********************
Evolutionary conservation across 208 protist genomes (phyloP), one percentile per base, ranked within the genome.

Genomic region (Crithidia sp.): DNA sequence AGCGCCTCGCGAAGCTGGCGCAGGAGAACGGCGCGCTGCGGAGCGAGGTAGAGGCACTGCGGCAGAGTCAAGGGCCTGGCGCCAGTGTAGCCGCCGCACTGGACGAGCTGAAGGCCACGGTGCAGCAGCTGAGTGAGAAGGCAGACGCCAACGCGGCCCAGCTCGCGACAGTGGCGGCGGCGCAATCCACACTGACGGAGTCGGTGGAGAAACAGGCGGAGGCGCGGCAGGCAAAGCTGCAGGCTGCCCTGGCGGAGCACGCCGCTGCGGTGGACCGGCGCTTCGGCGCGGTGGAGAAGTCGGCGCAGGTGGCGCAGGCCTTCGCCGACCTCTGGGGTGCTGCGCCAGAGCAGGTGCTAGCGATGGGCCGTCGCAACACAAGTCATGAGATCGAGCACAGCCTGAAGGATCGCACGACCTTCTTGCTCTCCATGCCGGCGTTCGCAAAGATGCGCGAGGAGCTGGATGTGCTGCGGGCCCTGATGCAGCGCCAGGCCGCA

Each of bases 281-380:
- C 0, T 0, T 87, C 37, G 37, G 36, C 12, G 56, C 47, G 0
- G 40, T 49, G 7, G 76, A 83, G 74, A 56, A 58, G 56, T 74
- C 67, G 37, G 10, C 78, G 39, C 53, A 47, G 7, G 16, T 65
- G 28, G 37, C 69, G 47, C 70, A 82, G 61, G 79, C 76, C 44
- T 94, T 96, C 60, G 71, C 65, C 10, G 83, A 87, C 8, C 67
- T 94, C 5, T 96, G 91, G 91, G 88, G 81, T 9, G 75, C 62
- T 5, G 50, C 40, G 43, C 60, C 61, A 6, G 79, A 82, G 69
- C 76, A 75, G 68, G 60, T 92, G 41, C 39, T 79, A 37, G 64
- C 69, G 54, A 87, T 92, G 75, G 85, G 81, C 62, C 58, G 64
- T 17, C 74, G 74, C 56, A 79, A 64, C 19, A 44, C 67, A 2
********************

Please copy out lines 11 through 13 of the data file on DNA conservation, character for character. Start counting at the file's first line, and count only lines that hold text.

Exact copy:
- C 76, A 75, G 68, G 60, T 92, G 41, C 39, T 79, A 37, G 64
- C 69, G 54, A 87, T 92, G 75, G 85, G 81, C 62, C 58, G 64
- T 17, C 74, G 74, C 56, A 79, A 64, C 19, A 44, C 67, A 2